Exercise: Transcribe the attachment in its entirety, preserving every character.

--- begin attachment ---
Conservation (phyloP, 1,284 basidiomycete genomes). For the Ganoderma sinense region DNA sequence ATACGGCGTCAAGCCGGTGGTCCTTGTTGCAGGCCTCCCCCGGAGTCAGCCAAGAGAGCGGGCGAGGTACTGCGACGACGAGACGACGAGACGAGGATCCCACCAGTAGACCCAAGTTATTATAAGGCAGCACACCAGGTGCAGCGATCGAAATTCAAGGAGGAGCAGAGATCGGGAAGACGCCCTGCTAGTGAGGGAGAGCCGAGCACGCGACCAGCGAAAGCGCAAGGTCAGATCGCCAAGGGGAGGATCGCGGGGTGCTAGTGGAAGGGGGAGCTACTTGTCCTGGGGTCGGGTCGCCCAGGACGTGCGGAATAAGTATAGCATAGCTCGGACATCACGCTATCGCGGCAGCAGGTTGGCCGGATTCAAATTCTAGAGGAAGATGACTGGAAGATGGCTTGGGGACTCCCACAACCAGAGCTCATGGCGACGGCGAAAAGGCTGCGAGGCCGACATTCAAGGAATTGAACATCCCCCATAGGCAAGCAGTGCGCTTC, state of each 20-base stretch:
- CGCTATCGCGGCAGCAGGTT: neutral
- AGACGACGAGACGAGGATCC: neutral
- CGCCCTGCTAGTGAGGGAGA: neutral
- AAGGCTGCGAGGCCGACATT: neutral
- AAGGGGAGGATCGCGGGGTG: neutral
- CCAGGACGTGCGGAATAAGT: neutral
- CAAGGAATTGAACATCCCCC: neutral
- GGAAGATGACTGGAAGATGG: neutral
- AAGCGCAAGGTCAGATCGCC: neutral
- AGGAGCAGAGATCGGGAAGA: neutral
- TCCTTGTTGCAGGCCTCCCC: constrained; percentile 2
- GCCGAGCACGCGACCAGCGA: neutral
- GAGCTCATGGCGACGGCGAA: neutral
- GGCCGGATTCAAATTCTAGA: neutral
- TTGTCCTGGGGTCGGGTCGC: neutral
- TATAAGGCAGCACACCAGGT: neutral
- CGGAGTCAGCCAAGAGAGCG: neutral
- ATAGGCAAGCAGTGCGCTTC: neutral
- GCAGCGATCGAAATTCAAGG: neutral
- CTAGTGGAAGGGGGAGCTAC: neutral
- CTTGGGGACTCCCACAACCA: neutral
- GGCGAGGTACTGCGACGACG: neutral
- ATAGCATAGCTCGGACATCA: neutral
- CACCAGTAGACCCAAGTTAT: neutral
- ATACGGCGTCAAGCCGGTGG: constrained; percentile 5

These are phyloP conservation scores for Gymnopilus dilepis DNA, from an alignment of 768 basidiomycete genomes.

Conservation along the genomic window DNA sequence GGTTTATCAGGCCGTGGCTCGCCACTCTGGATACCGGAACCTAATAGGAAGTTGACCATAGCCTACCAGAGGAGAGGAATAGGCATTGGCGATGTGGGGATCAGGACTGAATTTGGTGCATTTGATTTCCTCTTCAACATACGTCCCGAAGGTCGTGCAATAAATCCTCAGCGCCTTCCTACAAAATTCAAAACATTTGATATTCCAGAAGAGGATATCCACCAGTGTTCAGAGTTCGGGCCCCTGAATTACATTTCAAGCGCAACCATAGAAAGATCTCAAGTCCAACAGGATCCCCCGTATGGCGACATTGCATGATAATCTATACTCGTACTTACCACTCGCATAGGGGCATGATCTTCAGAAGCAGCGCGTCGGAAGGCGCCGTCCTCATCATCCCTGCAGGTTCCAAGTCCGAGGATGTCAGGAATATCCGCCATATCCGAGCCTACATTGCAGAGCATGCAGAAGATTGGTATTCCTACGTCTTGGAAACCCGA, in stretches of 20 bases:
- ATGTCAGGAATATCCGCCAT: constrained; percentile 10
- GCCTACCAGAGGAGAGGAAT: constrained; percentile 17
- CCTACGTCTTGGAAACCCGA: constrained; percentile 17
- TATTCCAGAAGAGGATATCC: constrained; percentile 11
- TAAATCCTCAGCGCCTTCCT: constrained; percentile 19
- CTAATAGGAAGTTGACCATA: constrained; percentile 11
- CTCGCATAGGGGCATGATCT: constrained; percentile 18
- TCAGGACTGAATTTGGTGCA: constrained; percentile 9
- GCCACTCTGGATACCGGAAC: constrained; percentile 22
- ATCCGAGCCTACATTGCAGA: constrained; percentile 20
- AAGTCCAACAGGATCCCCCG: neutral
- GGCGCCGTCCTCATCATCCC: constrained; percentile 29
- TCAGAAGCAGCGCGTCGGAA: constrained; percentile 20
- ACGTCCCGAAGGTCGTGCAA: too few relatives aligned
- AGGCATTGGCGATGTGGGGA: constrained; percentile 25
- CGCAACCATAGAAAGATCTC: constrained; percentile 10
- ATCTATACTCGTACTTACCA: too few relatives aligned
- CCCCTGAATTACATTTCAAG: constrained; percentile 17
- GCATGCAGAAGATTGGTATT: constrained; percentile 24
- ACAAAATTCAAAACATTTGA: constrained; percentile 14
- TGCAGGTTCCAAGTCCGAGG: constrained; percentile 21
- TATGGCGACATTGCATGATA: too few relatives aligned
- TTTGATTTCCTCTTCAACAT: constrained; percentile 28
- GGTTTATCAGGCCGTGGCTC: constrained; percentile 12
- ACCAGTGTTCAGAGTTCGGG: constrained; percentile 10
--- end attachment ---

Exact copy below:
Conservation (phyloP, 1,284 basidiomycete genomes). For the Ganoderma sinense region DNA sequence ATACGGCGTCAAGCCGGTGGTCCTTGTTGCAGGCCTCCCCCGGAGTCAGCCAAGAGAGCGGGCGAGGTACTGCGACGACGAGACGACGAGACGAGGATCCCACCAGTAGACCCAAGTTATTATAAGGCAGCACACCAGGTGCAGCGATCGAAATTCAAGGAGGAGCAGAGATCGGGAAGACGCCCTGCTAGTGAGGGAGAGCCGAGCACGCGACCAGCGAAAGCGCAAGGTCAGATCGCCAAGGGGAGGATCGCGGGGTGCTAGTGGAAGGGGGAGCTACTTGTCCTGGGGTCGGGTCGCCCAGGACGTGCGGAATAAGTATAGCATAGCTCGGACATCACGCTATCGCGGCAGCAGGTTGGCCGGATTCAAATTCTAGAGGAAGATGACTGGAAGATGGCTTGGGGACTCCCACAACCAGAGCTCATGGCGACGGCGAAAAGGCTGCGAGGCCGACATTCAAGGAATTGAACATCCCCCATAGGCAAGCAGTGCGCTTC, state of each 20-base stretch:
- CGCTATCGCGGCAGCAGGTT: neutral
- AGACGACGAGACGAGGATCC: neutral
- CGCCCTGCTAGTGAGGGAGA: neutral
- AAGGCTGCGAGGCCGACATT: neutral
- AAGGGGAGGATCGCGGGGTG: neutral
- CCAGGACGTGCGGAATAAGT: neutral
- CAAGGAATTGAACATCCCCC: neutral
- GGAAGATGACTGGAAGATGG: neutral
- AAGCGCAAGGTCAGATCGCC: neutral
- AGGAGCAGAGATCGGGAAGA: neutral
- TCCTTGTTGCAGGCCTCCCC: constrained; percentile 2
- GCCGAGCACGCGACCAGCGA: neutral
- GAGCTCATGGCGACGGCGAA: neutral
- GGCCGGATTCAAATTCTAGA: neutral
- TTGTCCTGGGGTCGGGTCGC: neutral
- TATAAGGCAGCACACCAGGT: neutral
- CGGAGTCAGCCAAGAGAGCG: neutral
- ATAGGCAAGCAGTGCGCTTC: neutral
- GCAGCGATCGAAATTCAAGG: neutral
- CTAGTGGAAGGGGGAGCTAC: neutral
- CTTGGGGACTCCCACAACCA: neutral
- GGCGAGGTACTGCGACGACG: neutral
- ATAGCATAGCTCGGACATCA: neutral
- CACCAGTAGACCCAAGTTAT: neutral
- ATACGGCGTCAAGCCGGTGG: constrained; percentile 5

These are phyloP conservation scores for Gymnopilus dilepis DNA, from an alignment of 768 basidiomycete genomes.

Conservation along the genomic window DNA sequence GGTTTATCAGGCCGTGGCTCGCCACTCTGGATACCGGAACCTAATAGGAAGTTGACCATAGCCTACCAGAGGAGAGGAATAGGCATTGGCGATGTGGGGATCAGGACTGAATTTGGTGCATTTGATTTCCTCTTCAACATACGTCCCGAAGGTCGTGCAATAAATCCTCAGCGCCTTCCTACAAAATTCAAAACATTTGATATTCCAGAAGAGGATATCCACCAGTGTTCAGAGTTCGGGCCCCTGAATTACATTTCAAGCGCAACCATAGAAAGATCTCAAGTCCAACAGGATCCCCCGTATGGCGACATTGCATGATAATCTATACTCGTACTTACCACTCGCATAGGGGCATGATCTTCAGAAGCAGCGCGTCGGAAGGCGCCGTCCTCATCATCCCTGCAGGTTCCAAGTCCGAGGATGTCAGGAATATCCGCCATATCCGAGCCTACATTGCAGAGCATGCAGAAGATTGGTATTCCTACGTCTTGGAAACCCGA, in stretches of 20 bases:
- ATGTCAGGAATATCCGCCAT: constrained; percentile 10
- GCCTACCAGAGGAGAGGAAT: constrained; percentile 17
- CCTACGTCTTGGAAACCCGA: constrained; percentile 17
- TATTCCAGAAGAGGATATCC: constrained; percentile 11
- TAAATCCTCAGCGCCTTCCT: constrained; percentile 19
- CTAATAGGAAGTTGACCATA: constrained; percentile 11
- CTCGCATAGGGGCATGATCT: constrained; percentile 18
- TCAGGACTGAATTTGGTGCA: constrained; percentile 9
- GCCACTCTGGATACCGGAAC: constrained; percentile 22
- ATCCGAGCCTACATTGCAGA: constrained; percentile 20
- AAGTCCAACAGGATCCCCCG: neutral
- GGCGCCGTCCTCATCATCCC: constrained; percentile 29
- TCAGAAGCAGCGCGTCGGAA: constrained; percentile 20
- ACGTCCCGAAGGTCGTGCAA: too few relatives aligned
- AGGCATTGGCGATGTGGGGA: constrained; percentile 25
- CGCAACCATAGAAAGATCTC: constrained; percentile 10
- ATCTATACTCGTACTTACCA: too few relatives aligned
- CCCCTGAATTACATTTCAAG: constrained; percentile 17
- GCATGCAGAAGATTGGTATT: constrained; percentile 24
- ACAAAATTCAAAACATTTGA: constrained; percentile 14
- TGCAGGTTCCAAGTCCGAGG: constrained; percentile 21
- TATGGCGACATTGCATGATA: too few relatives aligned
- TTTGATTTCCTCTTCAACAT: constrained; percentile 28
- GGTTTATCAGGCCGTGGCTC: constrained; percentile 12
- ACCAGTGTTCAGAGTTCGGG: constrained; percentile 10